6 Ways the Coronavirus Outbreak Will Affect Construction - Sachse Construction
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6 Ways the Coronavirus Outbreak Will Affect Construction

Three words stand out to construction attorney Steve Lesser when thinking about how U.S. contractors should react to the negative effects of the global coronavirus pandemic: Wait and see.

Lesser, the chair of Becker’s construction law practice, said he thinks the best thing for contractors to do is nothing at all, as the fallout from the effects of COVID-19 on the U.S. is far from complete and no one can predict its full impact.

“The smart money rests on the principle that full speed ahead with a planned construction project does not make business sense,” he said. “Take a breath, slow down and know that every day may bring more information, and the more information we have the better we can predict what to do.”

A sense of panic in affected areas is nearly as debilitating as the health effects themselves, said Lesser, a past chairman of the American Bar Association’s Forum on Construction Law. “Until people feel more secure it’s going to be a roller coaster of a ride,” he said.

Contractors, of course, are used to risk. From labor shortages and escalating tariffs to the upcoming presidential election, the industry entered 2020 facing many unknowns, and experts say the fallout from the COVID-19 virus is one more factor poised to affect construction firms. Despite the uncertainty, experts predict the pandemic will have ramifications for several aspects of U.S. construction. These include:

1. Employee health and safety

First and foremost, companies in affected regions say they are concerned with employee well-being. The good news is that the risk of transmission for those employed outside the healthcare sector is low, according to OSHA.

In Seattle — one of the country’s hardest-hit areas — there is a great deal of concern given recent deaths and the closing of many schools and other facilities, Associated General Contractors of Washington Safety Director Mandi Kime told Construction Dive.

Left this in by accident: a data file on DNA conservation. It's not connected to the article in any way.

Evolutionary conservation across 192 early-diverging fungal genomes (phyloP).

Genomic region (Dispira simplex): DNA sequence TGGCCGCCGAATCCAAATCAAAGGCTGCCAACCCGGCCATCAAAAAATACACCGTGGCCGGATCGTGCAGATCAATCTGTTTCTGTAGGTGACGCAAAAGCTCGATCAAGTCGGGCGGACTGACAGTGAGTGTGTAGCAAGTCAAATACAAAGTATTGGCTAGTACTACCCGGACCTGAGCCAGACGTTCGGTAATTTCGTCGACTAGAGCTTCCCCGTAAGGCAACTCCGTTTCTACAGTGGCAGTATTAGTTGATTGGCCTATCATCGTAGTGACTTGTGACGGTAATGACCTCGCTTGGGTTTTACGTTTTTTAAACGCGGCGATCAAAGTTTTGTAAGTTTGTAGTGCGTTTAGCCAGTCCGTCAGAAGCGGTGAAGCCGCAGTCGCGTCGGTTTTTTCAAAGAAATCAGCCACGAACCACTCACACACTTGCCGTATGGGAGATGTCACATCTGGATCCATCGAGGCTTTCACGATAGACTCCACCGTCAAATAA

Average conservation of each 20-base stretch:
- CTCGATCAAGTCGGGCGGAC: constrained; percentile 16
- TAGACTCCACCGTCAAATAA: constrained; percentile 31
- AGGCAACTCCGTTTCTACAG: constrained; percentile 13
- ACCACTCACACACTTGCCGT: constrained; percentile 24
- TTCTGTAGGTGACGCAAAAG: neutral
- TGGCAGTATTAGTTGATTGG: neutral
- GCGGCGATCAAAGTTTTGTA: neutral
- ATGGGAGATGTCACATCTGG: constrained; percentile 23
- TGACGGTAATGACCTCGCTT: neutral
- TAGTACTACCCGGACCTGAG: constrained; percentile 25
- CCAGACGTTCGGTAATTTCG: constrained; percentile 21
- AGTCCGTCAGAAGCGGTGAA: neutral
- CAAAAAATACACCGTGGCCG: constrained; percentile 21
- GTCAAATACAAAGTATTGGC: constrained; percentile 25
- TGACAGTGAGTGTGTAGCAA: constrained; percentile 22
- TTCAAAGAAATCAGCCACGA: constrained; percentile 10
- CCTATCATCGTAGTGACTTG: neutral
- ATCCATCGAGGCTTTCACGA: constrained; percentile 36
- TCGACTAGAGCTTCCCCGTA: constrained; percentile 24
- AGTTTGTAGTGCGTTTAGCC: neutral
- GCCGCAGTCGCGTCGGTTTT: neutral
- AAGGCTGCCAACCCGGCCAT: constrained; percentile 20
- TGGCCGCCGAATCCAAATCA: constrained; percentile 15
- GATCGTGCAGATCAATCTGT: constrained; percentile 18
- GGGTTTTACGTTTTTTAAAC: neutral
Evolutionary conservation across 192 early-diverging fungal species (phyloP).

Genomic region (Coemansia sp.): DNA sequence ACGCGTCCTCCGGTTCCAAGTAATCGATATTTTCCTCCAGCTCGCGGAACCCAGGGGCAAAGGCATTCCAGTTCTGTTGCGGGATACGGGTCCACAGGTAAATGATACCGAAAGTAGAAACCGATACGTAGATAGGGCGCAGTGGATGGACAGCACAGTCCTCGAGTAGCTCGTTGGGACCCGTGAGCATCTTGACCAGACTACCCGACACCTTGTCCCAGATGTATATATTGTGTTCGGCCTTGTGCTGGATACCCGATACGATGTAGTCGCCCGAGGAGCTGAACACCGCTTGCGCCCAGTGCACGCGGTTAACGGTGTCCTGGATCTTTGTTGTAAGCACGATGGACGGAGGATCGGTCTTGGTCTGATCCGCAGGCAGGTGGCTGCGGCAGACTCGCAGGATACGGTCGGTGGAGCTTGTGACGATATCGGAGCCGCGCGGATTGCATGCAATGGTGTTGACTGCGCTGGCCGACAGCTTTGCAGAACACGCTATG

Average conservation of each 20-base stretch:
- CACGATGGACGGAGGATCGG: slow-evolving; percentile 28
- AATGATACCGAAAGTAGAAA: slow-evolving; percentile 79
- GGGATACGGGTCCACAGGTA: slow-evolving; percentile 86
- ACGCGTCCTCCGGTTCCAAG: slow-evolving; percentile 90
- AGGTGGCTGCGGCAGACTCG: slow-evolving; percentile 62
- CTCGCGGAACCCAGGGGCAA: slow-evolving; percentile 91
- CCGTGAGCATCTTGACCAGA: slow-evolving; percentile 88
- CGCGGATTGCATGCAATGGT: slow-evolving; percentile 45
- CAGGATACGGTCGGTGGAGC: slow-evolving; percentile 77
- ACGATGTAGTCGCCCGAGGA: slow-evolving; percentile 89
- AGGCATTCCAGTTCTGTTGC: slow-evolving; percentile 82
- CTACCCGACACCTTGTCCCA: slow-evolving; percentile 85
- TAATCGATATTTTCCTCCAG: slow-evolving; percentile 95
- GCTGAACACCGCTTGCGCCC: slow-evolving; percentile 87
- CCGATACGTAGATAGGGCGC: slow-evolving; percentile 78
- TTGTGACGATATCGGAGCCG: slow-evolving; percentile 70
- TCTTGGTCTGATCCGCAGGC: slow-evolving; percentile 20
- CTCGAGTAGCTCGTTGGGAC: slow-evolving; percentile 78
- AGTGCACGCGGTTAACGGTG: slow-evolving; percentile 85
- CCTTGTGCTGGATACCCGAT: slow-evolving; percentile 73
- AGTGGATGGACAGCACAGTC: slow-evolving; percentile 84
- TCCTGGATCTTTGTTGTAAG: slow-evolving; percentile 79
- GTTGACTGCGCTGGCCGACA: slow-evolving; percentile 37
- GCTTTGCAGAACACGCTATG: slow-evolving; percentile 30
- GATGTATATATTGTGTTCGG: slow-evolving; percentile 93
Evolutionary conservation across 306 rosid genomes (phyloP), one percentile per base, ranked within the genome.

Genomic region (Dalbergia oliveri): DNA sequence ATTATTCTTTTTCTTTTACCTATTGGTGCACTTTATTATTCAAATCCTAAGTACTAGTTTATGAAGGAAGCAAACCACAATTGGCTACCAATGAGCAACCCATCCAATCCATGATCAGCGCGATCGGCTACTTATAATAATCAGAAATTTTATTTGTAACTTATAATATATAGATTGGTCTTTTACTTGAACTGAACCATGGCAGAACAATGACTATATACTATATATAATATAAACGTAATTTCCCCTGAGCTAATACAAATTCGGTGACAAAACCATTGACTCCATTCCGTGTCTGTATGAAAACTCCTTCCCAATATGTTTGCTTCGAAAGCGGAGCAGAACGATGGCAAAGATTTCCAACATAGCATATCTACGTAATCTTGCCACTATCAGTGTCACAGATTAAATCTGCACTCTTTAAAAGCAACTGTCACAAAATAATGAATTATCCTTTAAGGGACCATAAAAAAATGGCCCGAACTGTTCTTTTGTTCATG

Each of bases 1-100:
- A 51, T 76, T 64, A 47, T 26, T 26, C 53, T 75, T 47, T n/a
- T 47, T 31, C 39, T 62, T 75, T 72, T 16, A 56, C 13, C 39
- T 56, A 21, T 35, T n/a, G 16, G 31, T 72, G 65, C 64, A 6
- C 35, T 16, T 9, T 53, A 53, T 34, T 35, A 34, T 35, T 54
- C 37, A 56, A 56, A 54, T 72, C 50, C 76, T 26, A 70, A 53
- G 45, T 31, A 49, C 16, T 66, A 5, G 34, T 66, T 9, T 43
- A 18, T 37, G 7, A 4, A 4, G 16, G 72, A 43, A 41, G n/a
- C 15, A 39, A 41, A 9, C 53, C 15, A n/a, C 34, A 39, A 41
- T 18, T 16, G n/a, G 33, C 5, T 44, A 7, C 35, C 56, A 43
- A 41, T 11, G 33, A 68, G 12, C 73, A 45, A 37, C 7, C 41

The organization has developed a Toolbox Talk for its members to use to discuss the issue with their crews. The chapter’s primary advice to contractors is to remind teams to use good hygiene including frequent hand-washing, covering coughs and avoiding touching your face.

“The basic principles of avoidance that we used for the H1N1 flu outbreak over 10 years ago applies to this situation,” she said. “My goal is to reduce hysteria and share facts.”

In addition to physical wellness, contractors are considering mental health, too, because employers report anxiety among workers as one of the top issues brought on by the coronavirus. In an informal Construction Dive survey, 70% of respondents noted “employee anxiety” as their top concern, above material shortages and the prospect of government shutdowns.

While there have only been a few reports of the virus directly impacting the U.S. construction workforce, Lesser said it could just be a matter of time before it becomes a bigger problem. Emergency protocols within affected communities, such as a state-mandated containment area in New Rochelle, New York, could trigger a variety of challenges. If public transportation shuts down or schools close, many employees may find it difficult or impossible to show up for work.

“Factory workers, construction workers, supervisors and managers could all end up quarantined in a city like Seattle and not be available to work,” Lesser said. “Absent a reliable work force, projects become stalled.”

A lack of specialty contractors like mechanical and electrical workers, he added, could cause additional disruption because they are not as easily replaceable and many states have rigid licensing laws.

“If you have a subcontractor whose work force becomes unavailable, who is going to pick up the slack to perform that work?” he asked. “That’s a real problem especially here in Florida and elsewhere where they have specific licensing requirements associated with the performance of specialty trades such as roofing, electrical and swimming pools.”

2. Material delays

Chinese government containment efforts and quarantines have slowed or shut down factories in dozens of the country’s cities and provinces, leading to forecasts of a sharp falloff in production of everything from cars to smartphones, according to the New York Times.